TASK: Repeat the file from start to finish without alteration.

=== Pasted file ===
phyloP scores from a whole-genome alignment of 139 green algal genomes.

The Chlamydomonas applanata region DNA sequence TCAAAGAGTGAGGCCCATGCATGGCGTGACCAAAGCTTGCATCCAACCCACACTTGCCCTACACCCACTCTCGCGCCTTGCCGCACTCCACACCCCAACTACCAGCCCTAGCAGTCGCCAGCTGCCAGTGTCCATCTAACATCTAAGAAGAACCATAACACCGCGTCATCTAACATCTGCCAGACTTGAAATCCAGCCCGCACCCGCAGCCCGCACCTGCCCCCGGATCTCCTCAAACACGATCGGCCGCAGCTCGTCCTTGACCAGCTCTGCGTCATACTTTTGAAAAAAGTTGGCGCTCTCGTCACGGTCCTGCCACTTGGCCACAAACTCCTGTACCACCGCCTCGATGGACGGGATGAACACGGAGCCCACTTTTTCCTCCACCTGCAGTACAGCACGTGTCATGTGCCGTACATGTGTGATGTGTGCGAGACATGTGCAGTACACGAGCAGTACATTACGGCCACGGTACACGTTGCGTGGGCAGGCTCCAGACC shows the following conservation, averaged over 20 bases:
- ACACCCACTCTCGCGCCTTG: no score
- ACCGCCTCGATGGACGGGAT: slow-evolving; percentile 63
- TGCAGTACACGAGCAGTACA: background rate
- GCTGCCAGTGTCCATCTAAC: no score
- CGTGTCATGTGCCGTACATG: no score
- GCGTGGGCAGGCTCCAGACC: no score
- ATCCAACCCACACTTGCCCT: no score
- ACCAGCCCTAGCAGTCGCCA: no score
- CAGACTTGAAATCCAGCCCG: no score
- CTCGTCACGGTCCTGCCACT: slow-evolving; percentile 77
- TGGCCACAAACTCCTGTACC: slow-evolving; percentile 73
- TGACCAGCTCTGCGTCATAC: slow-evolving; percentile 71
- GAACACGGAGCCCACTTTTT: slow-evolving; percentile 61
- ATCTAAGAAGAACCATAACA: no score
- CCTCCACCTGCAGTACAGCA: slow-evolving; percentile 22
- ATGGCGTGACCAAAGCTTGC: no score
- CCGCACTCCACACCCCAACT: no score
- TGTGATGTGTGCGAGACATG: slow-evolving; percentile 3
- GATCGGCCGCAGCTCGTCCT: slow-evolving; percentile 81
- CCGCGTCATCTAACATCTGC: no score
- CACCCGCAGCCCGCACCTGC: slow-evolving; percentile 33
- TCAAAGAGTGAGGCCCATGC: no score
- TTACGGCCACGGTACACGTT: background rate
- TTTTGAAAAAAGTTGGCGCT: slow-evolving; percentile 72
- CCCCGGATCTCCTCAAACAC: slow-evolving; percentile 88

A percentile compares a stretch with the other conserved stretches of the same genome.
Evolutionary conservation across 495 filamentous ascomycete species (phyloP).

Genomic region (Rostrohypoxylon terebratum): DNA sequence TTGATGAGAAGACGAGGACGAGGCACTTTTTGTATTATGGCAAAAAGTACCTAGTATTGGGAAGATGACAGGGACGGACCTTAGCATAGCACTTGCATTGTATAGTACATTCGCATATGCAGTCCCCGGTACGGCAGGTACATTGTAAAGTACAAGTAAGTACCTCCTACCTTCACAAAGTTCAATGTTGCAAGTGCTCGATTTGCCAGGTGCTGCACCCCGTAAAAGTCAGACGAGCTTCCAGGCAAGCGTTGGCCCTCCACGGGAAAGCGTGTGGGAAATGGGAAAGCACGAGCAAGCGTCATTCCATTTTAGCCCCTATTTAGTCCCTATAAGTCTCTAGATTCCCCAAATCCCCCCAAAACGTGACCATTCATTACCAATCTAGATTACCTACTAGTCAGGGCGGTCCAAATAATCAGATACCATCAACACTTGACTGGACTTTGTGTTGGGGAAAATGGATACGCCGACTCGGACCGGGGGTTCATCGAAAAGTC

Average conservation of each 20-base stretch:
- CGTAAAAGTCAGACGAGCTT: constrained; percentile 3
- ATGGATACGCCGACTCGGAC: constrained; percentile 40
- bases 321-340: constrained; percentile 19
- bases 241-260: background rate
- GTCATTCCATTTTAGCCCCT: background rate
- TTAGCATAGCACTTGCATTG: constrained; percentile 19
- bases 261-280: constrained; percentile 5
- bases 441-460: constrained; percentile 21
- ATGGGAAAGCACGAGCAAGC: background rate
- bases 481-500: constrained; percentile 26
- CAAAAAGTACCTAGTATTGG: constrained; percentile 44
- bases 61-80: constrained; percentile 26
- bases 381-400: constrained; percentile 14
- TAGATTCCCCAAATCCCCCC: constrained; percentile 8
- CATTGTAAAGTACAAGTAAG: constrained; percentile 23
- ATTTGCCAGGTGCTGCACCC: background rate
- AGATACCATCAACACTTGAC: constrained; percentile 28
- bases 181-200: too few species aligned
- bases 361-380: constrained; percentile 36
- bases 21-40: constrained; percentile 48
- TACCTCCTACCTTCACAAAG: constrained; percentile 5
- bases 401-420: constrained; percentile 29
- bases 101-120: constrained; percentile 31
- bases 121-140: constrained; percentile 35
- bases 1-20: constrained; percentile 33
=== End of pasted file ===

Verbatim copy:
phyloP scores from a whole-genome alignment of 139 green algal genomes.

The Chlamydomonas applanata region DNA sequence TCAAAGAGTGAGGCCCATGCATGGCGTGACCAAAGCTTGCATCCAACCCACACTTGCCCTACACCCACTCTCGCGCCTTGCCGCACTCCACACCCCAACTACCAGCCCTAGCAGTCGCCAGCTGCCAGTGTCCATCTAACATCTAAGAAGAACCATAACACCGCGTCATCTAACATCTGCCAGACTTGAAATCCAGCCCGCACCCGCAGCCCGCACCTGCCCCCGGATCTCCTCAAACACGATCGGCCGCAGCTCGTCCTTGACCAGCTCTGCGTCATACTTTTGAAAAAAGTTGGCGCTCTCGTCACGGTCCTGCCACTTGGCCACAAACTCCTGTACCACCGCCTCGATGGACGGGATGAACACGGAGCCCACTTTTTCCTCCACCTGCAGTACAGCACGTGTCATGTGCCGTACATGTGTGATGTGTGCGAGACATGTGCAGTACACGAGCAGTACATTACGGCCACGGTACACGTTGCGTGGGCAGGCTCCAGACC shows the following conservation, averaged over 20 bases:
- ACACCCACTCTCGCGCCTTG: no score
- ACCGCCTCGATGGACGGGAT: slow-evolving; percentile 63
- TGCAGTACACGAGCAGTACA: background rate
- GCTGCCAGTGTCCATCTAAC: no score
- CGTGTCATGTGCCGTACATG: no score
- GCGTGGGCAGGCTCCAGACC: no score
- ATCCAACCCACACTTGCCCT: no score
- ACCAGCCCTAGCAGTCGCCA: no score
- CAGACTTGAAATCCAGCCCG: no score
- CTCGTCACGGTCCTGCCACT: slow-evolving; percentile 77
- TGGCCACAAACTCCTGTACC: slow-evolving; percentile 73
- TGACCAGCTCTGCGTCATAC: slow-evolving; percentile 71
- GAACACGGAGCCCACTTTTT: slow-evolving; percentile 61
- ATCTAAGAAGAACCATAACA: no score
- CCTCCACCTGCAGTACAGCA: slow-evolving; percentile 22
- ATGGCGTGACCAAAGCTTGC: no score
- CCGCACTCCACACCCCAACT: no score
- TGTGATGTGTGCGAGACATG: slow-evolving; percentile 3
- GATCGGCCGCAGCTCGTCCT: slow-evolving; percentile 81
- CCGCGTCATCTAACATCTGC: no score
- CACCCGCAGCCCGCACCTGC: slow-evolving; percentile 33
- TCAAAGAGTGAGGCCCATGC: no score
- TTACGGCCACGGTACACGTT: background rate
- TTTTGAAAAAAGTTGGCGCT: slow-evolving; percentile 72
- CCCCGGATCTCCTCAAACAC: slow-evolving; percentile 88

A percentile compares a stretch with the other conserved stretches of the same genome.
Evolutionary conservation across 495 filamentous ascomycete species (phyloP).

Genomic region (Rostrohypoxylon terebratum): DNA sequence TTGATGAGAAGACGAGGACGAGGCACTTTTTGTATTATGGCAAAAAGTACCTAGTATTGGGAAGATGACAGGGACGGACCTTAGCATAGCACTTGCATTGTATAGTACATTCGCATATGCAGTCCCCGGTACGGCAGGTACATTGTAAAGTACAAGTAAGTACCTCCTACCTTCACAAAGTTCAATGTTGCAAGTGCTCGATTTGCCAGGTGCTGCACCCCGTAAAAGTCAGACGAGCTTCCAGGCAAGCGTTGGCCCTCCACGGGAAAGCGTGTGGGAAATGGGAAAGCACGAGCAAGCGTCATTCCATTTTAGCCCCTATTTAGTCCCTATAAGTCTCTAGATTCCCCAAATCCCCCCAAAACGTGACCATTCATTACCAATCTAGATTACCTACTAGTCAGGGCGGTCCAAATAATCAGATACCATCAACACTTGACTGGACTTTGTGTTGGGGAAAATGGATACGCCGACTCGGACCGGGGGTTCATCGAAAAGTC

Average conservation of each 20-base stretch:
- CGTAAAAGTCAGACGAGCTT: constrained; percentile 3
- ATGGATACGCCGACTCGGAC: constrained; percentile 40
- bases 321-340: constrained; percentile 19
- bases 241-260: background rate
- GTCATTCCATTTTAGCCCCT: background rate
- TTAGCATAGCACTTGCATTG: constrained; percentile 19
- bases 261-280: constrained; percentile 5
- bases 441-460: constrained; percentile 21
- ATGGGAAAGCACGAGCAAGC: background rate
- bases 481-500: constrained; percentile 26
- CAAAAAGTACCTAGTATTGG: constrained; percentile 44
- bases 61-80: constrained; percentile 26
- bases 381-400: constrained; percentile 14
- TAGATTCCCCAAATCCCCCC: constrained; percentile 8
- CATTGTAAAGTACAAGTAAG: constrained; percentile 23
- ATTTGCCAGGTGCTGCACCC: background rate
- AGATACCATCAACACTTGAC: constrained; percentile 28
- bases 181-200: too few species aligned
- bases 361-380: constrained; percentile 36
- bases 21-40: constrained; percentile 48
- TACCTCCTACCTTCACAAAG: constrained; percentile 5
- bases 401-420: constrained; percentile 29
- bases 101-120: constrained; percentile 31
- bases 121-140: constrained; percentile 35
- bases 1-20: constrained; percentile 33